It was a dark time for the Kyle family of Rochester, Minn. First, Lance experienced kidney failure and had to have dialysis several days a week. Because of that, he lost his job, and he and his wife, Karen, couldn’t pay their bills. They were evicted from their apartment. To avoid homelessness, Karen and their four children moved into her mother’s small house, and Lance moved in with friends.
Karen had drifted away from her childhood faith, but the crisis compelled her to cry out to God.
“Lord, please help us find a place to stay. We need to be together as a family again.” Looking back, Karen says her desperate situation made her realize that she needed to rely on the Lord.
“I felt God was saying to me that I had this safety net and was afraid to step out in faith. I was doing things on my own.”
Karen did step out; she made some calls. The Salvation Army called her back, offering transitional housing.
Her prayer had been answered.
The Kyle family moved into a four–bedroom, two–bath house on a quiet cul–de–sac. It is one of seven homes the Army owns in Rochester for situations like this.
“Our goal is always is to have permanent housing for two years to get [families] off the street and out of a crisis,” says Major Paulette Frye of the local Salvation Army church, the Rochester Corps Community Center.
It wasn’t long before life was back to normal for the Kyles. After they’d been there a few weeks, Karen came home to find Lance, Jr., and Jacquelyn raking the leaves. What a sweet thing to do, Karen thought. Her two younger children, Wesley and Anthony, popped out of the leaves to surprise her.
Soon after that, Major Paulette called.
“Hello, Karen. I wanted to invite your children to Salvation Army youth activities on Tuesday nights. We have girls and boys activities, along with music programs.”
That was another answered prayer for Karen. She wanted her children to be involved in a church, and the major said she would personally pick the children up from school.
After the first week’s activities, Paulette went into the house to meet Karen and Lance. Within a few weeks, she invited them to church services. Soon the whole family was attending.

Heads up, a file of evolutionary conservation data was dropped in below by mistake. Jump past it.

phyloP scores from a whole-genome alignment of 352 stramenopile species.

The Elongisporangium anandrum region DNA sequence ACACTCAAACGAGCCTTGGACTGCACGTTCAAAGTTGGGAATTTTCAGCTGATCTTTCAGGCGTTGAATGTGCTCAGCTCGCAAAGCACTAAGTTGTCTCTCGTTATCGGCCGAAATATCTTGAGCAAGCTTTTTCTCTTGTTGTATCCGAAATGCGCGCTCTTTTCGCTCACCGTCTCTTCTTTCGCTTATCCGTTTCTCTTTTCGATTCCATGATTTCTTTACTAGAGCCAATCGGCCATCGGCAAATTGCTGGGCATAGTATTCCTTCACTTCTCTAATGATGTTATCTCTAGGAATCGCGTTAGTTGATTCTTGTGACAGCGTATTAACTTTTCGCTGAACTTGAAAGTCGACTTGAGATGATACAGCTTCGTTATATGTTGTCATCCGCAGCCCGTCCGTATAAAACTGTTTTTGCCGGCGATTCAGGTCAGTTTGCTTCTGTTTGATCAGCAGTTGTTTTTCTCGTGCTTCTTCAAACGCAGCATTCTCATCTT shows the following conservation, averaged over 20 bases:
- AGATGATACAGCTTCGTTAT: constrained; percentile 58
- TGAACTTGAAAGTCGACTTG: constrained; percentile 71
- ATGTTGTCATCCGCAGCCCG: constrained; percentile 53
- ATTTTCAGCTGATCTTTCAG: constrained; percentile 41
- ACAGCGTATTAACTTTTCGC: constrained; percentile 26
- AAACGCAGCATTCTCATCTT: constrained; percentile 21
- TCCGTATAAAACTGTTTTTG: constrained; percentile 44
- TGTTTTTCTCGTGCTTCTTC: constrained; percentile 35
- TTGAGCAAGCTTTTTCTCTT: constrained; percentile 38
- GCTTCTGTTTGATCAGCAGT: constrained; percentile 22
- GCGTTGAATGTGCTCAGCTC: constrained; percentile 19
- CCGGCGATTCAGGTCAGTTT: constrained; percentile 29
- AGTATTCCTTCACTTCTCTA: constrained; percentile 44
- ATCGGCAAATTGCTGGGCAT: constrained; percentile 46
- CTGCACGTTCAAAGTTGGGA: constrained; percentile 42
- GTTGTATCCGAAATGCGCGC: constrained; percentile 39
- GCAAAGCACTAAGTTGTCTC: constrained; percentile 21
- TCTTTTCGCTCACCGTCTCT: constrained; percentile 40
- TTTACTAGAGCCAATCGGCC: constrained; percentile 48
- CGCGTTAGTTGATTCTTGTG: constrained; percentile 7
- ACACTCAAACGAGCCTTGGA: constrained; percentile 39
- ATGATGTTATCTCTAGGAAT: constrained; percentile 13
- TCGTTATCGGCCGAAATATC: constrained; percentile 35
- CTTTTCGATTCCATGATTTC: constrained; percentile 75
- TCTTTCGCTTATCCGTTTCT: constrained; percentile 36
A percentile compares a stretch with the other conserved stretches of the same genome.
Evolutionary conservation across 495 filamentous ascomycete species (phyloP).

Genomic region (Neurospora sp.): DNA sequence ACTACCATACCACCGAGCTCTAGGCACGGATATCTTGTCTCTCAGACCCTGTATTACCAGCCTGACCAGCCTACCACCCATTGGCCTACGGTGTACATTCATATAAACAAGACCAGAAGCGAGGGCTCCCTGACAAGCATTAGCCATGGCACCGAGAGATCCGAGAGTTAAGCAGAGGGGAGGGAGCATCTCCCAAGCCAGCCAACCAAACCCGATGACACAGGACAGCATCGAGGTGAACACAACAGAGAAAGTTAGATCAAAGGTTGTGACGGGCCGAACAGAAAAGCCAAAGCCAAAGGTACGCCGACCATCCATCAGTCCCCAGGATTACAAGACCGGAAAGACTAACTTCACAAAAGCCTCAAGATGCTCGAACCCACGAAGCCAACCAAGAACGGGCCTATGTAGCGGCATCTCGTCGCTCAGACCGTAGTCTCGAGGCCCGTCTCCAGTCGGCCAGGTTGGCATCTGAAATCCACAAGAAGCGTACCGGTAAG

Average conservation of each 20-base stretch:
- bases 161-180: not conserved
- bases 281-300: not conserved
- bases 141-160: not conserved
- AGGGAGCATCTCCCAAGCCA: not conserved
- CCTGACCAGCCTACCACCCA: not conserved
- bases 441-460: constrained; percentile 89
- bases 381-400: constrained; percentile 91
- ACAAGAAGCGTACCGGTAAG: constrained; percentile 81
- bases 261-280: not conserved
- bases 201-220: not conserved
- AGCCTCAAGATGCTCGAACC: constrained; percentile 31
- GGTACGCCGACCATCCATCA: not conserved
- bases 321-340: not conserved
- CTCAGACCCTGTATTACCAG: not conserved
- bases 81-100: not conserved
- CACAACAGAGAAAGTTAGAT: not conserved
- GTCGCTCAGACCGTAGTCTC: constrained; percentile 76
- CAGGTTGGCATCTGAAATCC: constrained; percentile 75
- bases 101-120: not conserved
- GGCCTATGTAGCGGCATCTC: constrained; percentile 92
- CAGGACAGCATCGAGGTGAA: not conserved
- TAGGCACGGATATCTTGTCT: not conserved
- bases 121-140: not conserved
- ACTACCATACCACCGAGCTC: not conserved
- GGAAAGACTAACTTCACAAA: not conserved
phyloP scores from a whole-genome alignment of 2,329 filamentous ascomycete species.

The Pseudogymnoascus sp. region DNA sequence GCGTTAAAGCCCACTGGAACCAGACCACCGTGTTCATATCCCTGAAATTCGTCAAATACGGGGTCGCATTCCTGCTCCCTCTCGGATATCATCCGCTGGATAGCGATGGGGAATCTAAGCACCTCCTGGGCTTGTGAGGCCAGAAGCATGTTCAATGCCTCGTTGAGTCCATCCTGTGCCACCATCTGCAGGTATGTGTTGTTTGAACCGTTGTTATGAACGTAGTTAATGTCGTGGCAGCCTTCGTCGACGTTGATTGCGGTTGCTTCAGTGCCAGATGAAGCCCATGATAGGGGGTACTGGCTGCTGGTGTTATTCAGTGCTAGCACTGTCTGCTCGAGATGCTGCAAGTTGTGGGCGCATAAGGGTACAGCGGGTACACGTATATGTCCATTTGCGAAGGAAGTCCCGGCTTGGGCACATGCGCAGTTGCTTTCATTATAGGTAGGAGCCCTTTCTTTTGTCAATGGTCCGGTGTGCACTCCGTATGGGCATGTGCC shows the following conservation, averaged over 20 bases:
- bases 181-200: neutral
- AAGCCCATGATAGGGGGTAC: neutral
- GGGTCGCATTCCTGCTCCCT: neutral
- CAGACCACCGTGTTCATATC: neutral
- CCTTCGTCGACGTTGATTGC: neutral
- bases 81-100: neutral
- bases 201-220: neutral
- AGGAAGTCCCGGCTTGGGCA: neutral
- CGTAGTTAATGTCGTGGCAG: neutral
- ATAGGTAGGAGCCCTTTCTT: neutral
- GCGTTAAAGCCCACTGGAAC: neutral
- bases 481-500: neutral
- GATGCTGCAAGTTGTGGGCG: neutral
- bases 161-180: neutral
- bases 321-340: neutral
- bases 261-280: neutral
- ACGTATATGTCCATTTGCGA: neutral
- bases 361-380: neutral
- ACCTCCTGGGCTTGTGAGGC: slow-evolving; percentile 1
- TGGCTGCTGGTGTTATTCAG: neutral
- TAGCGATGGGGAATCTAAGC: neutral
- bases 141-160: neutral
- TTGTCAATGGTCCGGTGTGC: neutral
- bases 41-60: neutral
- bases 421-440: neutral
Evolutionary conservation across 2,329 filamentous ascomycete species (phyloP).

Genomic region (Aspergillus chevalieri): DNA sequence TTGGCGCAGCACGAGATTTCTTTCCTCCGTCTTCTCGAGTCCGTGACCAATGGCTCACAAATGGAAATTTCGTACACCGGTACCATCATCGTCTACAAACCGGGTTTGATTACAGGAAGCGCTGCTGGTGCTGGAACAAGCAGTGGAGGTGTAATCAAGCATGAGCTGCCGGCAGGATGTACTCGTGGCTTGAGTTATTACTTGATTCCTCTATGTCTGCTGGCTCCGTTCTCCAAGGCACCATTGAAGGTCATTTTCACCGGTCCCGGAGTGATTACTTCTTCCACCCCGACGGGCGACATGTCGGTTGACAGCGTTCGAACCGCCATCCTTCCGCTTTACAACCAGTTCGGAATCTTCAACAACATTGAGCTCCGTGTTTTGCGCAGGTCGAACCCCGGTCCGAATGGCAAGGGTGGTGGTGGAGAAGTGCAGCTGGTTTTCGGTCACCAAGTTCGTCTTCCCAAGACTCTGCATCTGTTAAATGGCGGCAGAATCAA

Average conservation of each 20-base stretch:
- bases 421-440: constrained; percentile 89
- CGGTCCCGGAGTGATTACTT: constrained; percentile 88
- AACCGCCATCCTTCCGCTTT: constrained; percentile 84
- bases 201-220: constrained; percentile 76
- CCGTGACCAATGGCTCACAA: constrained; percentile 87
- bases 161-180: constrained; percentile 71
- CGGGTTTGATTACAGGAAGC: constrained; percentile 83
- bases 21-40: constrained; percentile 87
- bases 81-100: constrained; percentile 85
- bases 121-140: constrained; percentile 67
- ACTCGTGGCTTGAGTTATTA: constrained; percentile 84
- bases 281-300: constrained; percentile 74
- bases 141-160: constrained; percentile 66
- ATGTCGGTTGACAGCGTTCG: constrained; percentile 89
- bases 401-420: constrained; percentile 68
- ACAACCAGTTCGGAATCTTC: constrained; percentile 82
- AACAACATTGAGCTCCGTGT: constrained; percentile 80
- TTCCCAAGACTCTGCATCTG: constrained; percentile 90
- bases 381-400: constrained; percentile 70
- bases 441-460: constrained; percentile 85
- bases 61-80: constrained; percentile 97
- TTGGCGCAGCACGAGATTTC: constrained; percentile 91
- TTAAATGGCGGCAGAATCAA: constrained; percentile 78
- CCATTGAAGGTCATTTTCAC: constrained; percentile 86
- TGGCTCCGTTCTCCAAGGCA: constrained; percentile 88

“If [our transitional housing families] aren’t ‘churched,’ we ask them to attend church services at the Army. That’s really the goal of the Army—to share the Gospel of Jesus with others.”
As the two years of transitional housing draws to a close, Paulette explains, families meet with a transitional supervisor, who helps them find a place of their own, works with them on the details of the move, and provides counsel about strategies for managing finances. The Army counselor continues to be available even after the move.
The Kyles lived in their transitional home for two years and have now had their own place for two years. They are still attending the Rochester Corps.
Lance Jr., 17, plays in the senior brass band. The other three children play in the junior band. The older ones are also involved in Corps Cadets, a program for youth. Last summer, Karen helped with Bible School, and every few months, she assists in Junior Church. Kyle Sr. attends whenever his health allows.
Karen explains the reason for her attraction to the Army. “They love people, and I know it’s genuine. I love Major [James] and Mrs. Frye, too.
She adds, “Sometimes when you’re in a dark time in your life, and there doesn’t seem to be any hope, that’s when God comes through.”